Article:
Wednesday, June 12, 2013

Economists provide a dose of reality on benefits of the Human Genome Project

Here (HT - Tyler Cowen). This is a great part:
"Julia Lane, who until last year directed the science of science and innovation policy programme at the US National Science Foundation in Arlington, Virginia, calls the Battelle report's numbers "ridiculous". Lane, now the senior managing economist at the American Institutes for Research in Washington DC, says that the analysis "reinforces this notion that science is a slot machine that you put money in, and magic happens and money pops out at the end"."
My prior is that it has probably generated a whole lot value but you don't determine that number by doing a little linear algebra on genomics firms and multiplying it by the money spent. It's not even that jobs are such a bad outcome to think about, but if you're going to think in those terms you don't want to just multiply out how many people are employed - you want to think in terms of some kind of multiplier estimate and the opportunity costs you face (as the article states).

I was talking with Ryan Murphy about green tech multiplier claims a couple weeks ago and the same sort of thing came up. A lot of time what you'll see is something like the ratio of private sector jobs in the green tech industry to publically supported jobs in the green tech industry that comes to a multiplier of ten or something crazy like that. This is obviously a little better than that, but it could still use a lot of work.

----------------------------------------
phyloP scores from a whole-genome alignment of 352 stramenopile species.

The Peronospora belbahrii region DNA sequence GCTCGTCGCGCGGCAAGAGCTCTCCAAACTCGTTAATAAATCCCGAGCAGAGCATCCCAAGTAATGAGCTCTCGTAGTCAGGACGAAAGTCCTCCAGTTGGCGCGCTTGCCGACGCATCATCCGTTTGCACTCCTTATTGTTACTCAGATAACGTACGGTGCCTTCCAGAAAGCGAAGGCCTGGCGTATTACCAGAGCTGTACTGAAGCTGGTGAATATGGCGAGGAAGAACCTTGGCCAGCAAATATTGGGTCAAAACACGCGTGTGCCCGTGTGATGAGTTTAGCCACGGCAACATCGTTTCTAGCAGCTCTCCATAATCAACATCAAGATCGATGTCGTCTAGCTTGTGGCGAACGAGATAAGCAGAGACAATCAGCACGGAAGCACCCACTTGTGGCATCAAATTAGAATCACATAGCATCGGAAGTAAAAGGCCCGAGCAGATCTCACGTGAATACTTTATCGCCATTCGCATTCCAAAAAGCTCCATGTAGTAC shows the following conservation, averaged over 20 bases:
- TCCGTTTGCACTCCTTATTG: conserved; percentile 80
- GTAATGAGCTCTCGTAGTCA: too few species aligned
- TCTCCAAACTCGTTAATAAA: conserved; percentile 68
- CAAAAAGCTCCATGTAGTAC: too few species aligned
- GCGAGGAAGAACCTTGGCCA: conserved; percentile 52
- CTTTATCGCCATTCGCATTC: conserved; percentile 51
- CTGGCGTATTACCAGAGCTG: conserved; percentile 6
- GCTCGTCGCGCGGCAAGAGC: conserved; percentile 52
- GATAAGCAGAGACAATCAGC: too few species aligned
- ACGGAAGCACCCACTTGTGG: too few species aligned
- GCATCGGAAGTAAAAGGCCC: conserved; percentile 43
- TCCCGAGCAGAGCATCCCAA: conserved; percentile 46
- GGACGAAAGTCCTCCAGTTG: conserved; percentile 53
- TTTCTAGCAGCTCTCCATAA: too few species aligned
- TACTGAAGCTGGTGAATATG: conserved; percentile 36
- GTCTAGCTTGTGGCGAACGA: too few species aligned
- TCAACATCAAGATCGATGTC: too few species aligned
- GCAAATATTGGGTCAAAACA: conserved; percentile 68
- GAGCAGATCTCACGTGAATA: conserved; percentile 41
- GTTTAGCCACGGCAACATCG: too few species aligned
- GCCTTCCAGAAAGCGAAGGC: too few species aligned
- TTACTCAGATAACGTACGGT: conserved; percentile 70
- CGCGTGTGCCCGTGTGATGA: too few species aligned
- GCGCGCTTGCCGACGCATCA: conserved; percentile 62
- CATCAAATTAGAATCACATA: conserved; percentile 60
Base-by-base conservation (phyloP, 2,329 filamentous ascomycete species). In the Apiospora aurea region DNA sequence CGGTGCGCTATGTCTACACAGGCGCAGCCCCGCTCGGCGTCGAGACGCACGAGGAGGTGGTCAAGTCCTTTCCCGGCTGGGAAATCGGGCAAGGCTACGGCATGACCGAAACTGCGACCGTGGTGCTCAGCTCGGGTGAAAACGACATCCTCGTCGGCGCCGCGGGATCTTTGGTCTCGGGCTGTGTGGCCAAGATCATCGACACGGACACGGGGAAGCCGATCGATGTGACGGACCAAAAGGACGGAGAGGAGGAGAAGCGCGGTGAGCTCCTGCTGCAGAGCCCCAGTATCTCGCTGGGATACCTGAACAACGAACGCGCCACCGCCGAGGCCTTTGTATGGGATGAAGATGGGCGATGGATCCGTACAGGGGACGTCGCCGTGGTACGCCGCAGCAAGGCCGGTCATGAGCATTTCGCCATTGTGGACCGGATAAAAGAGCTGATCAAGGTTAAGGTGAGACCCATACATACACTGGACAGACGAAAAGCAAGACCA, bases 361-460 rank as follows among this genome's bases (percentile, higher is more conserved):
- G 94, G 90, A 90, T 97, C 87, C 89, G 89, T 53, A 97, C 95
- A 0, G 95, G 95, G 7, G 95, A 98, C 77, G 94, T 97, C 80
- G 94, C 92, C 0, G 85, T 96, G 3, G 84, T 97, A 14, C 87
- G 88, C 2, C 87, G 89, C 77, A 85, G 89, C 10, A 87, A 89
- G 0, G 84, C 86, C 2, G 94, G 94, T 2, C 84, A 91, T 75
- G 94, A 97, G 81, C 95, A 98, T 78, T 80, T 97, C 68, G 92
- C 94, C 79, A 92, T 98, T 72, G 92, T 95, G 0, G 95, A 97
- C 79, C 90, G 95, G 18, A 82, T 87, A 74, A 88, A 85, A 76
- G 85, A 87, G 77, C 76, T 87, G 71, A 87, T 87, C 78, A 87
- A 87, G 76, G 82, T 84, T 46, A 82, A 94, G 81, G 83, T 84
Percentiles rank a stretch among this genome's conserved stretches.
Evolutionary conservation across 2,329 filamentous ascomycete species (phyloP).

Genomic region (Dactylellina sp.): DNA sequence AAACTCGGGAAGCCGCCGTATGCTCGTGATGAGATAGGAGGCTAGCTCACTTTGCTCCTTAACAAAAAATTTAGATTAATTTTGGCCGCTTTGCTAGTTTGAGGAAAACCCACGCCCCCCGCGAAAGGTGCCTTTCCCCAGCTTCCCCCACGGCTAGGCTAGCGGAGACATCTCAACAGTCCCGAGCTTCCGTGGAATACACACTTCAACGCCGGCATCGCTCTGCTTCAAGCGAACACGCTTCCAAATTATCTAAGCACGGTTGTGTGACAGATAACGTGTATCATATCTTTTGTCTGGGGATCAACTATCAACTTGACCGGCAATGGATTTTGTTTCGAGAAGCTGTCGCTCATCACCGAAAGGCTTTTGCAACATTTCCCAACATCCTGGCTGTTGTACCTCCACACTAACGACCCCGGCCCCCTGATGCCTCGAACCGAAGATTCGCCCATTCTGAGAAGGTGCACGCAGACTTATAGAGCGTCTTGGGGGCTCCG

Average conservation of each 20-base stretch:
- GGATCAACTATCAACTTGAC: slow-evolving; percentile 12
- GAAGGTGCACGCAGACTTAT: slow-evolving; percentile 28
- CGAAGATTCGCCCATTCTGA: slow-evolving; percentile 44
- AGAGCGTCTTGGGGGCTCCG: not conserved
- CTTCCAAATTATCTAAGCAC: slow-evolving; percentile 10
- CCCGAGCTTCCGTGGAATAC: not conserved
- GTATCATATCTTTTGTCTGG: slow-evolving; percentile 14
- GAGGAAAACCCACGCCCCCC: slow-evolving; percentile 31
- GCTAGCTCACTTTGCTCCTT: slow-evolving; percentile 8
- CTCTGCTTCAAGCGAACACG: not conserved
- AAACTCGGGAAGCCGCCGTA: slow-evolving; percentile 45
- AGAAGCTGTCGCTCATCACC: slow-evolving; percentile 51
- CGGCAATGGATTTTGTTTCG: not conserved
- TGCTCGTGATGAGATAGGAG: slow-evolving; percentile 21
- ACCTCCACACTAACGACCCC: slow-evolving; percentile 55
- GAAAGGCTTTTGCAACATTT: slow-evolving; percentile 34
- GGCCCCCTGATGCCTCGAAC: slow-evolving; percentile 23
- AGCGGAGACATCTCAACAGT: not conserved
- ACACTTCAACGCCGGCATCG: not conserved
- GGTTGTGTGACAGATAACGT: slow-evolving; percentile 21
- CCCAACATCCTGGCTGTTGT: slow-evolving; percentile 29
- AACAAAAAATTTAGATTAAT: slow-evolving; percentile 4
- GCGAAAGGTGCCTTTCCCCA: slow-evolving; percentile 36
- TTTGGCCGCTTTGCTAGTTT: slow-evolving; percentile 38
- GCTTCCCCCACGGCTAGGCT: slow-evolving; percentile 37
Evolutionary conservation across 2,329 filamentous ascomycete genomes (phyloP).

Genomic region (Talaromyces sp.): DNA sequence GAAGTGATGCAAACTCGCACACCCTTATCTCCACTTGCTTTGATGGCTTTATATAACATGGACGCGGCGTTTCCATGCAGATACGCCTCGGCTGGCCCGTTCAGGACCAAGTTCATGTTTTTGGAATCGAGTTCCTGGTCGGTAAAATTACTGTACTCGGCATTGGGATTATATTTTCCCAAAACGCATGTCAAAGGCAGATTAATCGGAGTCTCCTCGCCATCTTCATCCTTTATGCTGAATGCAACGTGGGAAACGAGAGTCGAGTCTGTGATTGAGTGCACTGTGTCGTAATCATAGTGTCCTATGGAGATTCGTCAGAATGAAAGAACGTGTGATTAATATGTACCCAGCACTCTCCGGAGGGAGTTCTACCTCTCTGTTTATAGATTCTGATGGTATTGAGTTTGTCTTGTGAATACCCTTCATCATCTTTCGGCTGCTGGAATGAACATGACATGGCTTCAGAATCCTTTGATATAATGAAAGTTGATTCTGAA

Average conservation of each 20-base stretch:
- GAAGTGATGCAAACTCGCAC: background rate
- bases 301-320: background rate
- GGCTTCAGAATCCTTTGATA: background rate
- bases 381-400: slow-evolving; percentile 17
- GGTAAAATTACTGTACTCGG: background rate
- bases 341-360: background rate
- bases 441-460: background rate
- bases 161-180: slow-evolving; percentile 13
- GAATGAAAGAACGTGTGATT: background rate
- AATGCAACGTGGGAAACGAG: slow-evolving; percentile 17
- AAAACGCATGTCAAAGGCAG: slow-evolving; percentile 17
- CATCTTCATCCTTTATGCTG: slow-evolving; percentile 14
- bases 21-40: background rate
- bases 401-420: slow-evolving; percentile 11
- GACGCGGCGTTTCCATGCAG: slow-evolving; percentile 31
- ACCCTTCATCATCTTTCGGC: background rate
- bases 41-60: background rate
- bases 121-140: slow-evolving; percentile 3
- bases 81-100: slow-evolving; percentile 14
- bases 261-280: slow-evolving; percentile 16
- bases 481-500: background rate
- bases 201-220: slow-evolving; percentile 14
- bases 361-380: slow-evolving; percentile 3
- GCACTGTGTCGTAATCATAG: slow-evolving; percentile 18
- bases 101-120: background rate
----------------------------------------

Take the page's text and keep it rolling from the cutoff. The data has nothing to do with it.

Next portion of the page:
Come to think of this, you see this a lot with high skill immigrants too... I believe the latest figure I've heard is that one high skill immigrant creates four jobs for Americans.

Ummm... I don't think so, guys.


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  2. "this notion that science is a slot machine that you put money in, and magic happens and money pops out at the end"

    That is not a bad first approximation of what has happened on average with science spending for the last two hundred years. Economists may want to make fun of science but the fact is that most of you suffer from a well founded sense of "scientific inadequacy" and "physics envy".

    1. Say that again differently - I don't get your point.

      I think "physics envy" is vastly overdiagnosed by people with chips on their shoulder.

      If you are just making an Arthur C. Clarke kind of point I think that's fine but not exactly what Julia Lane was getting at.

  3. Here is my favorite Clarke quote: "Two possibilities exist: either we are alone in the Universe or we are not. Both are equally terrifying.” ― Arthur C. Clarke

    Lane was mocking the belief in high pay-offs from science. She is probably right that the human genome project has not yet produced the benefits claimed by the Battelle but the experience of the last two hundred years is that investing in science has, on average, produced staggering returns for society - in financial terms, in quality of life and in length of life. Battelle may be wrong on the net benefits to date and still be under stating the benefit if we were to include net present value of future benefits.

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